GEORGICON - I.1-42 WHAT TICKLES THE CORN TO LAUGH ...
Virgil (P. Vergilius Maro) trans. Peter Fallon
Quid faciat laetas segetes, quo sidere terram
uertere, Maecenas, ulmisque adiungere uitis
conueniat, quae cura boum, qui cultus habendo
sit pecori, apibus quanta experientia parcis,
hinc canere incipiam. uos, o clarissima mundi
lumina, labentem caelo quae ducitis annum;
Liber et alma Ceres, uestro si munere tellus
Chaoniam pingui glandem mutauit arista,
poculaque inuentis Acheloia miscuit uuis;
et uos, agrestum praesentia numina, Fauni
(ferte simul Faunique pedem Dryadesque puellae:
munera uestra cano); tuque o, cui prima frementem
fudit equum magno tellus percussa tridenti,
Neptune; et cultor nemorum, cui pinguia Ceae
ter centum niuei tondent dumeta iuuenci;
ipse nemus linquens patrium saltusque Lycaei
Pan, ouium custos, tua si tibi Maenala curae,
adsis, o Tegeaee, fauens, oleaeque Minerua
inuentrix, uncique puer monstrator aratri,
et teneram ab radice ferens, Siluane, cupressum:
dique deaeque omnes, studium quibus arua tueri,
quique nouas alitis non ullo semine fruges
quique satis largum caelo demittitis imbrem.






tuque adeo, quem mox quae sint habitura deorum
concilia incertum est, urbisne inuisere, Caesar,
terrarumque uelis curam, et te maximus orbis
auctorem frugum tempestatumque potentem
accipiat cingens materna tempora myrto;
an deus immensi uenias maris ac tua nautae
numina sola colant, tibi seruiat ultima Thule,
teque sibi generum Tethys emat omnibus undis;
anne nouum tardis sidus te mensibus addas,
qua locus Erigonen inter Chelasque sequentis
panditur (ipse tibi iam bracchia contrahit ardens
Scorpius et caeli iusta plus parte reliquit);
quidquid eris (nam te nec sperant Tartara regem,
nec tibi regnandi ueniat tam dira cupido,
quamuis Elysios miretur Graecia campos
nec repetita sequi curet Proserpina matrem),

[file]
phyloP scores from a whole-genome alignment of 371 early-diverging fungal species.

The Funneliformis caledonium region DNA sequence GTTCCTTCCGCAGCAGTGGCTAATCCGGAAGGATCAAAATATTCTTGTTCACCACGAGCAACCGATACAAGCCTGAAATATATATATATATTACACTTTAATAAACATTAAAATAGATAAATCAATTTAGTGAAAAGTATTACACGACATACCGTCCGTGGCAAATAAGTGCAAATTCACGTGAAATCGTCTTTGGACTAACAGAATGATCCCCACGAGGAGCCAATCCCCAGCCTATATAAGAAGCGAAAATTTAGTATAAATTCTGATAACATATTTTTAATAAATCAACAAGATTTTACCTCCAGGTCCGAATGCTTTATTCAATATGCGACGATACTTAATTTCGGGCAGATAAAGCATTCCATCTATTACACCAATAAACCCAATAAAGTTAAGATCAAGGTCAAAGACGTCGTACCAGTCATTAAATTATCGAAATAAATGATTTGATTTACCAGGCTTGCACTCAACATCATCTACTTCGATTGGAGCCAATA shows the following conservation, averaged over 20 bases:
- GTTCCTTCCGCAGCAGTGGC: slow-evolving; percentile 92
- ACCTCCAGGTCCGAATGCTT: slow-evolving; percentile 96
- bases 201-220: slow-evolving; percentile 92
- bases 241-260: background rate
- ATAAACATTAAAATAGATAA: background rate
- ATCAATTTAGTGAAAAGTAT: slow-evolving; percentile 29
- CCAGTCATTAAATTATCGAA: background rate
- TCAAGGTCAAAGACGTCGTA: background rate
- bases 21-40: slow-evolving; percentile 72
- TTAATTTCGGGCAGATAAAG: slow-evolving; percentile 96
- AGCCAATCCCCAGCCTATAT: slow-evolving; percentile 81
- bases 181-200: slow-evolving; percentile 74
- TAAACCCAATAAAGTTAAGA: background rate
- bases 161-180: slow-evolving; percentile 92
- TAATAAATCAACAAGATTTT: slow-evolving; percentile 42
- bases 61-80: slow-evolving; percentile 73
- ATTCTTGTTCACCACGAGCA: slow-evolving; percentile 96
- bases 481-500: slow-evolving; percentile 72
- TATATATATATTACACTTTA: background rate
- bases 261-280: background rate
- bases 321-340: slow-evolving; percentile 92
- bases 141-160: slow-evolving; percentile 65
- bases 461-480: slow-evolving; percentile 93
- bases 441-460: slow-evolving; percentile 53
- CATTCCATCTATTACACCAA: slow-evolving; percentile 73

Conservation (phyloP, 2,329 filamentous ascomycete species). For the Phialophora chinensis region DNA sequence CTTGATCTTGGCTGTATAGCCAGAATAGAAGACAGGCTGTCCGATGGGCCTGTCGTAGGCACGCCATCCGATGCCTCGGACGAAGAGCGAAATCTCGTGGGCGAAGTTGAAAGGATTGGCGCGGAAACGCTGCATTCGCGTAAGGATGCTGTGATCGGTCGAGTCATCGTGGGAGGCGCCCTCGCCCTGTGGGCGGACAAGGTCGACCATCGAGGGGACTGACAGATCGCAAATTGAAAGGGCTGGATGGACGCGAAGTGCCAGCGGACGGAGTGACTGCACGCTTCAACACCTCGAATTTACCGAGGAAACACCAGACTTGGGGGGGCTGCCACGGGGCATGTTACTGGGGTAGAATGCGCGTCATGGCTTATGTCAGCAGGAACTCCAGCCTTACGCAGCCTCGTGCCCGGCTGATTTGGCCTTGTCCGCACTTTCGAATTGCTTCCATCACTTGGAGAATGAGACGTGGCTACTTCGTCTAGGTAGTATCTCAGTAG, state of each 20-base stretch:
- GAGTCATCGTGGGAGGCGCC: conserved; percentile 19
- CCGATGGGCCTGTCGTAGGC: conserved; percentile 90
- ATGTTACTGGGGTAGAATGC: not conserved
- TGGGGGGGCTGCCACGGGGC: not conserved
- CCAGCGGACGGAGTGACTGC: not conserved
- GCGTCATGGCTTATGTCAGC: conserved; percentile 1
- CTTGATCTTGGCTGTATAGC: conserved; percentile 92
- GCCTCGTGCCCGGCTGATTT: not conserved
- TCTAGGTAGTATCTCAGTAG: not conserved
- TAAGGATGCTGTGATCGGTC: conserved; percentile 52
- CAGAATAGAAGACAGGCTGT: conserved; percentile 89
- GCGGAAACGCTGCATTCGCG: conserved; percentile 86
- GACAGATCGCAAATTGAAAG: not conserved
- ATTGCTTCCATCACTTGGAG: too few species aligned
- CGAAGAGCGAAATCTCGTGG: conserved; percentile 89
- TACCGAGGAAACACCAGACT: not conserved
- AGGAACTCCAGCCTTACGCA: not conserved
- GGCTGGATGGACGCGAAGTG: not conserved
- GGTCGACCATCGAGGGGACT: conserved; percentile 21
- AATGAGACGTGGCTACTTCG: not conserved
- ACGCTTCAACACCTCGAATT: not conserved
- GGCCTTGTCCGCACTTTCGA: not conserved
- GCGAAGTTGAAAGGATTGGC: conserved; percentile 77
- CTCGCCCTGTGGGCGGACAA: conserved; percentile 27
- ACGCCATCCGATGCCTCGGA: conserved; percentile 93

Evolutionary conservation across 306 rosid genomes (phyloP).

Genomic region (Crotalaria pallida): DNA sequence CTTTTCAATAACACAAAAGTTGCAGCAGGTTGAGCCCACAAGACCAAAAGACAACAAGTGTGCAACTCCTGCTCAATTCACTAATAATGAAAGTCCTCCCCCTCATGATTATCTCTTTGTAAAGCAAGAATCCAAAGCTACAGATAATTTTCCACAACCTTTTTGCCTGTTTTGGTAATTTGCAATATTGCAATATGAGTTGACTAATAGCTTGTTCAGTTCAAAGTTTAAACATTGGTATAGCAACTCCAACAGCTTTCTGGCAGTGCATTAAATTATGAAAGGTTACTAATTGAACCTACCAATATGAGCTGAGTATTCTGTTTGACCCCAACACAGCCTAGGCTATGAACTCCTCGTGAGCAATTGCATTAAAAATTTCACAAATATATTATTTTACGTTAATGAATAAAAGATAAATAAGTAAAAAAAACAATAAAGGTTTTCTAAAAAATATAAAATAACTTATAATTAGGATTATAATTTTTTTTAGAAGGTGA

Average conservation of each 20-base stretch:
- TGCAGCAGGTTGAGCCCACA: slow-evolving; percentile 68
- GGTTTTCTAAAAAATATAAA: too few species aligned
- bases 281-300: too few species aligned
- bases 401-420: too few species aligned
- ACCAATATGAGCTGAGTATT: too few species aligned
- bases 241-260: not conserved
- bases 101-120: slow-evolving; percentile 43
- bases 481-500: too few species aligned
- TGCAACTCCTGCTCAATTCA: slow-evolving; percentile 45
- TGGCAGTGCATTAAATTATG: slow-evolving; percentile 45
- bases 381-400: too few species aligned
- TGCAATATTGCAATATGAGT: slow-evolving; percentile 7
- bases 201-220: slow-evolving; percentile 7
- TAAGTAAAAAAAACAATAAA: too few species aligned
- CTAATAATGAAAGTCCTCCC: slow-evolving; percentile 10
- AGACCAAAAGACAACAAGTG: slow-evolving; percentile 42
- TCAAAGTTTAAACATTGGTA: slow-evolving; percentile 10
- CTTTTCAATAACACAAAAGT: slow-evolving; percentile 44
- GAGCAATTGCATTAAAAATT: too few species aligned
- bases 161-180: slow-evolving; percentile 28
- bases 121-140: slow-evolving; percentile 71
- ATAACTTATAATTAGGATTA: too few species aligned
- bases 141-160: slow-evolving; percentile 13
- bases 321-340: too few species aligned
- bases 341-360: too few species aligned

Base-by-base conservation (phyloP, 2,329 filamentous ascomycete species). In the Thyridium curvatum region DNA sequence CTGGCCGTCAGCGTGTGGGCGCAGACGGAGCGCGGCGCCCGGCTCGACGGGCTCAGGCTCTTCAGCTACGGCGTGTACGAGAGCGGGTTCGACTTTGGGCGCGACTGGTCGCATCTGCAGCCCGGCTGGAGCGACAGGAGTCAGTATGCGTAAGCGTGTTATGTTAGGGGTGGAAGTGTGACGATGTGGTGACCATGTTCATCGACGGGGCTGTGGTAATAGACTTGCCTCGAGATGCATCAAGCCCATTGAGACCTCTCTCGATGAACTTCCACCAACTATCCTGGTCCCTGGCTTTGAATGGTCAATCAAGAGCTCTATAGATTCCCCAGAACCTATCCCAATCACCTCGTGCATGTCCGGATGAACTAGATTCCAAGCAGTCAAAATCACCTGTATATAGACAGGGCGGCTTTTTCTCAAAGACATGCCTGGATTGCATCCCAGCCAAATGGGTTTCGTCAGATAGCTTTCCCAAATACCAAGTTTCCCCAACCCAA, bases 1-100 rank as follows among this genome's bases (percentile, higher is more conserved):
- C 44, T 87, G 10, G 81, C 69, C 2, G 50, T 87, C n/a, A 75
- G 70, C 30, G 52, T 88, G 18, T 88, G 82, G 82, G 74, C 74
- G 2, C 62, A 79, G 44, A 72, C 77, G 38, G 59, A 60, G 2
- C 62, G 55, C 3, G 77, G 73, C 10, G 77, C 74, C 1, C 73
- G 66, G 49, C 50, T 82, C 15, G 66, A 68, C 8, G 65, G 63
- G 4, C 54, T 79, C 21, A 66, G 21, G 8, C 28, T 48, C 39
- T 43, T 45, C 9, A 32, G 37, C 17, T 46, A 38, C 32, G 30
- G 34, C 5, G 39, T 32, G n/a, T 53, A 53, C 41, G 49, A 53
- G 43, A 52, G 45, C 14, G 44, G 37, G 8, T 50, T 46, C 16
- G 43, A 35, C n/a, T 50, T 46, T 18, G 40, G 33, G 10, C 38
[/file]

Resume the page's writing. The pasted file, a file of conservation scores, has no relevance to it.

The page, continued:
da facilem cursum atque audacibus adnue coeptis,
ignarosque uiae mecum miseratus agrestis
ingredere et uotis iam nunc adsuesce uocari.
What tickles the corn to laugh in rows, and by what star
to steer the plow, and how to train the vine to elms,
good management of flocks and herds, the expertise bees need
to thrive - my lord, Maecenas, such are the makings of the song
I take upon myself to sing.
Sirs of sky,
grand marshals of the firmament,
O Liber of fertility, and Ceres, our sustaining queen,
by your kind-heartedness Earth traded acorns of Epirus
for ample ears of corn and laced spring water with new wine;
and you, O Fauns, presiding lights of farming folk
come dance, O Fauns, and maiden Dryads,
your gifts I celebrate as well); and you, Neptune, whose trident's
booming tap on rock first fanfared to bring forth a snorting horse;
and you, patron of shady woods, whose many hundred head of cattle
fatten, pristine, in the chaparral of Ceos;
and you too, Pan, abandoning your native groves and glades of Lycaeus,
caretaker of the flocks, if Maenalus means anything at all to you,
come to me, O god of Tegea, a friend and comforter; and you, Minerva,
who first discovered olives; and that youth, too, creator of the crooked
plow;
Sylvanus, too, who carries on his back a sturdy cypress, ripped up from
the roots -
a god or goddess each of you, whose care and concern is
for land, who nurtures crops not grown from seed,
and who dispatches onto plantings heavy showers from the heavens;
and I address you too, O Caesar, although none knows the gathering
of gods
in which you soon will be accommodated, or whether you would choose
to oversee the city or be in charge of countryside, nor knows if the wide
world
will come to honour you as begetter of the harvest or as master of the
seasons
(around your brow already a garland of your mother's myrtle),
or whether you will come as lord of endless sea, and seafarers will
worship you,
your power alone, and the ends of earth bow to you in homage,
and Tethys forfeits all her waves to have you as a son-inlaw,
or whether you will add a new star to the zodiac to quicken months
where there's a lull between Virgo and Libra which comes after it
(already ardent Scorpio contracts its claws for you
and allots to you more than your fair share of sky).
Whatever you will be (let not the nether world of Tartarus hope to
have you
as its king, nor ever such a dread ambition lord over you,
however much Greece knows the wonders of Elysian fields
and Proserpina pays her mother little heed although shy hears her
calling her),
grant me an easy course, and bless the boldness of this undertaking -
who shares my sympathy for countrymen whose lives are wanderings
in the dark -
look forward now, expert already in the ways to answer our entreaties.

Click here 3 for another translation of this poem.

Transl. copyright © Peter Fallon 2004 - publ. The Gallery Press


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